There can be no doubt that if the framers of our Constitution could know about these “FISA” courts they would be outraged.

    May Bruce writes about a Petition to Pardon Snowden Which Has Received Enough Signatures To Supposedly Get A White House Response:

    An online White House petition calling for National Security Agency whistleblower Edward Snowden to be pardoned has surpassed the 100,000 signatures required to receive an official response from the Obama administration.

    “Edward Snowden is a national hero and should be immediately issued a full, free, and absolute pardon for any crimes he has committed or may have committed related to blowing the whistle on secret NSA surveillance programs,” the petition reads.

    While the petition now has enough signatures to warrant a response, it’s unlikely the White House will grant the request. The U.S. has charged Snowden with espionage and there is currently an international manhunt under way to find the alleged leaker, who fled Hong Kong on Sunday for Moscow.

    According to the We The People petition website, the White House “will do our best to respond to petitions that cross the signature threshold in a timely fashion, however, depending on the topic and the overall volume of petitions from We the People, responses may be delayed.”

    The White House started the petition website in 2011 as “a platform for all Americans to create and sign petitions asking the Obama Administration to take action on a range of issues.” But it has often provided an outlet for the president’s political opponents. The threshold for a White House response was raised from 25,000 signatures to 100,000 early this year.

    Many petitions have simply been ignored by the Obama administration. So much for inviting the dialog.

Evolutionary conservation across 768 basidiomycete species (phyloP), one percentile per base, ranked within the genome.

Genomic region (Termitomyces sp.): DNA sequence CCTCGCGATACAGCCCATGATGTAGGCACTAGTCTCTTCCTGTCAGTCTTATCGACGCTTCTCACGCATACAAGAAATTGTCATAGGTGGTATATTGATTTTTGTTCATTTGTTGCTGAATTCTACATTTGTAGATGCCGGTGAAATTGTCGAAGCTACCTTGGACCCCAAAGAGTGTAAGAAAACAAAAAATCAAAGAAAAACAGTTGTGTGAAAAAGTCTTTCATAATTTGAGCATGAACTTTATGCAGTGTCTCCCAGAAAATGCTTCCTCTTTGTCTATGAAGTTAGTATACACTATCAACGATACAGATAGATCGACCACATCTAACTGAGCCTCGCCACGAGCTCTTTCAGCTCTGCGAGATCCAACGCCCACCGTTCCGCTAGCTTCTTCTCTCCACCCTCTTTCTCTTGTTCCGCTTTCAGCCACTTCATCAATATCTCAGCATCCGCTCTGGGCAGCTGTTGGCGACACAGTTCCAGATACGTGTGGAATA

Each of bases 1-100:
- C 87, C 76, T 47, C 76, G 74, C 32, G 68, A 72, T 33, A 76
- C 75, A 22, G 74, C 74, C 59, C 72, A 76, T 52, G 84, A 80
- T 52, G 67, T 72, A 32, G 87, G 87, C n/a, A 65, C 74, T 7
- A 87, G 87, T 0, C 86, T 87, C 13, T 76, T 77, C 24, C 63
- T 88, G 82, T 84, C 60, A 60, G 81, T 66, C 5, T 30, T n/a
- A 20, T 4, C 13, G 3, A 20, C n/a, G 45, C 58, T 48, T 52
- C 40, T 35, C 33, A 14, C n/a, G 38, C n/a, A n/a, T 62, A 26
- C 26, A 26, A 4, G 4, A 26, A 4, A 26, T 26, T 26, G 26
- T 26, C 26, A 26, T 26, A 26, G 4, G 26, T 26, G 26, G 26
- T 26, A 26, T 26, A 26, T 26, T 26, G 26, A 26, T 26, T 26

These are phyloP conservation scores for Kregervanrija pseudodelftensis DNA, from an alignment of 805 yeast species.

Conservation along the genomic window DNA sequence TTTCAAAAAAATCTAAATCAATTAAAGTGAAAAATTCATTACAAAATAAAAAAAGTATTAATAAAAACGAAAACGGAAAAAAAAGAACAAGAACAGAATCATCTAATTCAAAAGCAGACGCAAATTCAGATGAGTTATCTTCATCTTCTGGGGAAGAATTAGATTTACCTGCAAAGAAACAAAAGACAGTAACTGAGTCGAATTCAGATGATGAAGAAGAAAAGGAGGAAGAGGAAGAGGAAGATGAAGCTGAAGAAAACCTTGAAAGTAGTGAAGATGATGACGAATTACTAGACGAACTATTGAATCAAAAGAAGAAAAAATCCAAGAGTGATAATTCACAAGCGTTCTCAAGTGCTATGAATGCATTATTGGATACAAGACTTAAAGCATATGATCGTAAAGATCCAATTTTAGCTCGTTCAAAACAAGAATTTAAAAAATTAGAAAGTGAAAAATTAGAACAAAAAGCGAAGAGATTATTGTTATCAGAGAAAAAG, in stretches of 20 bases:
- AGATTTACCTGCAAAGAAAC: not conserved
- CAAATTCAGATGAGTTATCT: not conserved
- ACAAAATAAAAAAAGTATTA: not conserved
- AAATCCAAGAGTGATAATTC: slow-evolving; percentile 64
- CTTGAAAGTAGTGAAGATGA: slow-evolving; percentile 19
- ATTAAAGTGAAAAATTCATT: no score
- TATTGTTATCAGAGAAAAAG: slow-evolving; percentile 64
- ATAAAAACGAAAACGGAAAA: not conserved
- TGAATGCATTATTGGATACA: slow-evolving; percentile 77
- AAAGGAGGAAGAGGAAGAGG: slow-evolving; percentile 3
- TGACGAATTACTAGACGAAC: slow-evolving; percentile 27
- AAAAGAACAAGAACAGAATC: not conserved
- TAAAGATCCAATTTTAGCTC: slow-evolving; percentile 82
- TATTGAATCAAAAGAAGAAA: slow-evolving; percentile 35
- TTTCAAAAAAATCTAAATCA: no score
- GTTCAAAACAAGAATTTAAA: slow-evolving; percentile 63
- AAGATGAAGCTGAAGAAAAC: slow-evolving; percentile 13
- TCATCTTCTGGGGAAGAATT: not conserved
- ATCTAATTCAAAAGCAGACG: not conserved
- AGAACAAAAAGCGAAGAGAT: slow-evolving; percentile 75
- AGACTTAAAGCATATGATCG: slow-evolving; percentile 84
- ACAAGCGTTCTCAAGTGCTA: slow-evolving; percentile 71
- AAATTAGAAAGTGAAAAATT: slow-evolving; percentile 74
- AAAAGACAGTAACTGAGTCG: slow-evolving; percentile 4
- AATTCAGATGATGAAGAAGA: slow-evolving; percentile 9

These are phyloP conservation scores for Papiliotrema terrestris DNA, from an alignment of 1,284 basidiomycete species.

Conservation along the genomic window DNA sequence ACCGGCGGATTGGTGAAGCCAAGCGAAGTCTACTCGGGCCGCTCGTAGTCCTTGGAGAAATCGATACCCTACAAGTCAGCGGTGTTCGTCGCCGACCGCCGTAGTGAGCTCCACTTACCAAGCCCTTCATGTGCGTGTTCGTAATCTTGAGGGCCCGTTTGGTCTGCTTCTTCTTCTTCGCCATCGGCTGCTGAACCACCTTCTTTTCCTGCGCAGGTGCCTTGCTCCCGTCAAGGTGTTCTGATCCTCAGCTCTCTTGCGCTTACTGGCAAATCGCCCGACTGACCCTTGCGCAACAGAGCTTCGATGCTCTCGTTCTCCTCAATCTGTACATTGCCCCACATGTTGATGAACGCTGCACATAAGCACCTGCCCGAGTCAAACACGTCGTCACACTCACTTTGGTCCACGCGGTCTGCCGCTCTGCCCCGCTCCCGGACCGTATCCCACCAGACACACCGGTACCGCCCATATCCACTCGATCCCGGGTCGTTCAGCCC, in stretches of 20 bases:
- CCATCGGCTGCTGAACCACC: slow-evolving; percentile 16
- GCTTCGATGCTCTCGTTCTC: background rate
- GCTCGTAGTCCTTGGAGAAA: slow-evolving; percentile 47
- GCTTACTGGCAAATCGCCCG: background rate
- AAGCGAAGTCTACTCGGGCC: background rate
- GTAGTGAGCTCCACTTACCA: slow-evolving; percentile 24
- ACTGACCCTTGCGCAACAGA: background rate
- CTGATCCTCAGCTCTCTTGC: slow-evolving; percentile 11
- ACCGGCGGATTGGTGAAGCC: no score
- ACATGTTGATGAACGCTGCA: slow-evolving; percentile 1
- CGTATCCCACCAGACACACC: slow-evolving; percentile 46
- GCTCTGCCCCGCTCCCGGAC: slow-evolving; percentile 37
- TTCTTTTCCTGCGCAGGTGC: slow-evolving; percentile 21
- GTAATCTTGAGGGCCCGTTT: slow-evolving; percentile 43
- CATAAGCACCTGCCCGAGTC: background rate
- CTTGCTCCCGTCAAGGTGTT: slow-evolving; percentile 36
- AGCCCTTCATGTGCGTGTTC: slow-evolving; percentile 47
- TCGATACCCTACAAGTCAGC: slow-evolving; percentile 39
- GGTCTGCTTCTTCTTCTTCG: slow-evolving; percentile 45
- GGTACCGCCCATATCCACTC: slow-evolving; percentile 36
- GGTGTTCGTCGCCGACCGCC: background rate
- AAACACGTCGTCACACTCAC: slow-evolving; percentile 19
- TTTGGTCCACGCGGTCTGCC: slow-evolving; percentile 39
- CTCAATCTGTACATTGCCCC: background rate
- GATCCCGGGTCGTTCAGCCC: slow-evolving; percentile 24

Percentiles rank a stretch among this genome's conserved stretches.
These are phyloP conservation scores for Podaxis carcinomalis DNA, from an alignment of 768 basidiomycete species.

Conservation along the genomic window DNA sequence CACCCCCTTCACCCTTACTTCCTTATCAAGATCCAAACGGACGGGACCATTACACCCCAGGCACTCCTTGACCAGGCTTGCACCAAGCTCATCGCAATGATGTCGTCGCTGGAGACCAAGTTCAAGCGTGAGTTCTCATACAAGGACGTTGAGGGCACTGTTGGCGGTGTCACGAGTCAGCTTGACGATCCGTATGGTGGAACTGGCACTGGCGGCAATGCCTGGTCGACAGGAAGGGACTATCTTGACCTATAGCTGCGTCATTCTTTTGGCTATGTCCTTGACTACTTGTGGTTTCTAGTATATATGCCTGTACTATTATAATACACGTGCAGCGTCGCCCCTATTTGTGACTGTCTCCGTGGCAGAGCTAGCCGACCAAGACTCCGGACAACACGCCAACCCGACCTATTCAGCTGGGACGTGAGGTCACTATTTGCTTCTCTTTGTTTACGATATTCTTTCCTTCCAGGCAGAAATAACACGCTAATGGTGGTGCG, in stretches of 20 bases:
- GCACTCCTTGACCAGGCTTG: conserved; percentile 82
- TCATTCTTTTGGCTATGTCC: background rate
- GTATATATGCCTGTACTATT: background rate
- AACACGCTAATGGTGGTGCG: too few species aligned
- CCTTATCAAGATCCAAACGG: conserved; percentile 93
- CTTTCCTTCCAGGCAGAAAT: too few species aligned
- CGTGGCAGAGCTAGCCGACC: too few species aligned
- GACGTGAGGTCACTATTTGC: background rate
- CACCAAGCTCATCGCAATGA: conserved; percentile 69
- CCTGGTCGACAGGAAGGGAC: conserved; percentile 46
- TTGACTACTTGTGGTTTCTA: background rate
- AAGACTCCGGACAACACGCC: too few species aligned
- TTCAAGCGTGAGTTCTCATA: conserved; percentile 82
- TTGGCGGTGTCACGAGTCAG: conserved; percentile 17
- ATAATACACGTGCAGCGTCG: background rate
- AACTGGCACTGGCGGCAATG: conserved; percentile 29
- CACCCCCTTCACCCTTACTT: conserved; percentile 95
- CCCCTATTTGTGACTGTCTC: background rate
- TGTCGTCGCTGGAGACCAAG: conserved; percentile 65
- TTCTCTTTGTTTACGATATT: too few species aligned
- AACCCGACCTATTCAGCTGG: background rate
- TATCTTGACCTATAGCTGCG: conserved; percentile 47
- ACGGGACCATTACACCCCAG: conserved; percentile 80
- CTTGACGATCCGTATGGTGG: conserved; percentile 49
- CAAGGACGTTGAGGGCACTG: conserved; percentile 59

Stephen Walt wrote in “Snowden deserves an immediate presidential pardon“:

    Mr Snowden’s motives were laudable: he believed fellow citizens should know their government was conducting a secret surveillance programme enormous in scope, poorly supervised and possibly unconstitutional. He was right.

    Thanks to Mr Snowden, we now know that officials and private contractors have been collecting vast amounts of information about ordinary Americans and conducting unprecedented levels of spying on US allies. We know key officials lied on Capitol Hill about what the NSA was doing, casting doubt on the quality of Congressional oversight. By going public, Mr Snowden reminded us that secret programmes undertaken in the name of national security are extremely difficult to control.

    NSA defenders argue that these programmes only target individuals who might pose a threat. They maintain ordinary citizens whose digital records might be incriminating or embarrassing need not be concerned, because government officials will never examine their data without probable cause and judicial approval.

    How naive. Under the veneer of “national security”, government officials can use these vast troves of data to go after anyone, questioning what they were doing, including whistleblowers, investigative journalists or ordinary citizens posting comments on news websites.

    Once a secret surveillance system exists, it is only a matter of time before someone abuses it for selfish ends. Richard Nixon kept his own “enemies list” and used the Central Intelligence Agency to spy on American citizens. Former Federal Bureau of Investigation director J Edgar Hoover helped keep himself in office by collecting dirt on officials.

  2. David John Marotta
    |